Part of the allure of touring for me, so to speak, is its simplicity. Instead of my schedule being centered around what child need me to be where and when, it is about what city I need to be in, and how many hours it will take to get there. My time on tour is spent laughing and talking with friends, not worrying about dance classes, homework, or piano lessons. Even now that my son has moved out and his room stands mostly empty, the daily struggles get me down. I don’t like feeling chained to the calendar without having my own plans or things to look forward to. Sometimes I just need a break.

I said as much to my husband at some point over the weekend. He is out-of-town right now, and will be doing quite a bit more traveling for work over the next several weeks. I’m tied to the house, keeping it clean for showings (no it still hasn’t sold), taking our youngest to and from her classes, managing our zoo (the dog and cats of course), and of course homeschooling. Home is beginning to feel more and more like prison. Sure, that circumstance is temporary, but it feels like forever.  My husband gave no response to my comments this weekend, but I feel as though I’ve slipped right back into the role I occupied before I went to that first convention.

I don’t think it’s any coincidence that I’m feeling like this now. Today is the first day in about three years that I’ve genuinely been at home alone. Normally there is always somebody here, or I’d be at work too. Today I dropped the child off at school and came home to a very quiet house, just as I used to do before I started working again. Life has come full circle again, I guess.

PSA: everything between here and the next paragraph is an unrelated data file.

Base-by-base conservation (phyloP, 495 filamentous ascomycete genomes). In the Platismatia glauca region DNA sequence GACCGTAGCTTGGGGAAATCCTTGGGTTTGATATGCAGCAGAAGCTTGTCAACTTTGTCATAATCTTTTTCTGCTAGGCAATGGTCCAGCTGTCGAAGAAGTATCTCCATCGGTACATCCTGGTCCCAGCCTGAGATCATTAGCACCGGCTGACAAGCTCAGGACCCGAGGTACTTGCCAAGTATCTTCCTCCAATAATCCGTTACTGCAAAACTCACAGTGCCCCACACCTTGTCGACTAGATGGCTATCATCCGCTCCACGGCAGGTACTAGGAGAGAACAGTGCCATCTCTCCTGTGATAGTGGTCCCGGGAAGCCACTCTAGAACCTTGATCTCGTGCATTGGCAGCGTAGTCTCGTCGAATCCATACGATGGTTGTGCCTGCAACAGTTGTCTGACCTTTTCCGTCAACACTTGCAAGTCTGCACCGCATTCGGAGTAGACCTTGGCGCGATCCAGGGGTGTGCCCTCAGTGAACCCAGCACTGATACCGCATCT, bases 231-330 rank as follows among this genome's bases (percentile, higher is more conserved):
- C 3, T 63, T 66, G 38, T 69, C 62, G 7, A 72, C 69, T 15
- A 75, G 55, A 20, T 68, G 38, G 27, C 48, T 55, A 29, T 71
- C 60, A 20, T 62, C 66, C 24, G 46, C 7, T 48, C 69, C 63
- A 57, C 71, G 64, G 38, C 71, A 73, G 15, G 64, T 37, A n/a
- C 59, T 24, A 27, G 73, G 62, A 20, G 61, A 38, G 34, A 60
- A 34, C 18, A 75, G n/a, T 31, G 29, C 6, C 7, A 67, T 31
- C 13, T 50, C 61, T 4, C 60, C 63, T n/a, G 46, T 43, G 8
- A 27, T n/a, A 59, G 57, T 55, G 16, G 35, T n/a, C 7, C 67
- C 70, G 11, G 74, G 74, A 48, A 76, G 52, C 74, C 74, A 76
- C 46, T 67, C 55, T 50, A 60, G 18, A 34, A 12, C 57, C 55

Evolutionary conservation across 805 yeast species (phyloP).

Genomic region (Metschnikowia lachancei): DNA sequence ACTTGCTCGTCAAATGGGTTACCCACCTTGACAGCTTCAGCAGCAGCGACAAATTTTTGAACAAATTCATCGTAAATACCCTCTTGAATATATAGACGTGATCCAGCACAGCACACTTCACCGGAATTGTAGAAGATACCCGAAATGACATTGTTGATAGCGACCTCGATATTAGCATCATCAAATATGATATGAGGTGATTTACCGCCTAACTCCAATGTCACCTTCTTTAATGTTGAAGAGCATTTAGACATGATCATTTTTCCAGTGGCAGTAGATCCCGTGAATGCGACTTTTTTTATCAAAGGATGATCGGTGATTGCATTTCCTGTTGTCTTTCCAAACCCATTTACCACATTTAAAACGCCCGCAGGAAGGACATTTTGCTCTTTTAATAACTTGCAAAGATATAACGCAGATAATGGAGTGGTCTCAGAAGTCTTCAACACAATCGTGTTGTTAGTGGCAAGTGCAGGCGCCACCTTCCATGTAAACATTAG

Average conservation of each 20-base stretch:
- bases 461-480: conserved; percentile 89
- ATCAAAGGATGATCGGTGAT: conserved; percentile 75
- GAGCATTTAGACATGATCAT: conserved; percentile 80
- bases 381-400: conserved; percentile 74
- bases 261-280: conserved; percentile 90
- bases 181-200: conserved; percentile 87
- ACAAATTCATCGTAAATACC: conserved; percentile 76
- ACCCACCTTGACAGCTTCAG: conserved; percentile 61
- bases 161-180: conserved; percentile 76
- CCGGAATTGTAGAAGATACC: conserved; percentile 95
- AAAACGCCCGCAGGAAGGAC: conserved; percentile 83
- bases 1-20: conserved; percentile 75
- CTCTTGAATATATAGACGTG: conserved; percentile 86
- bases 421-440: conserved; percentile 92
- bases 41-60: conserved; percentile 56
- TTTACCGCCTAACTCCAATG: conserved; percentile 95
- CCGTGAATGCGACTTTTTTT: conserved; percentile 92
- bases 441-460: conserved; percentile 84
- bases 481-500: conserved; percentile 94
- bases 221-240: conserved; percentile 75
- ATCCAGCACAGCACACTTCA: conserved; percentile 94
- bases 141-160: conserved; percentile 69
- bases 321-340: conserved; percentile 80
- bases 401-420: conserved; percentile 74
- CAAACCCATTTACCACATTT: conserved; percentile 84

I know that it is only a matter of time before my family moves north, and hopefully the touring/appearance/album schedule will pick back up for Duran Duran. They keep saying they’re going back into the studio….right?

-R

Got any plans for Summer of 2020?

I woke up worrying about the blog today. I don’t even know why. I think this might be a sign or symptom of the amount of stress I’m carrying around these days. Moving is hard. I keep telling my husband that it would be far more motivating if I knew where we were going, like maybe if we’d already bought a house or actually knew what city we were going to end up in. Right now, all I’ve got is a short list of houses I really like in a very wide area going from Camarillo to the south (of Santa Barbara) alllllll the way up to Atascadero and South Paso Robles to the north. (yes, those places are far from Santa Barbara. It’s a long story. Just go with it for now.) Meanwhile, there’s still this  “Boston” possibility hanging in the air. Walt is going out there in a couple of weeks, and at the moment it’s possible that I’ll go along with him. That could change though because the timing is, of course, really bad with family graduations, birthdays, and moves home from college. I find myself asking (very loudly) when am I ever going to find the time to go house hunting anywhere. Thank goodness for Zillow.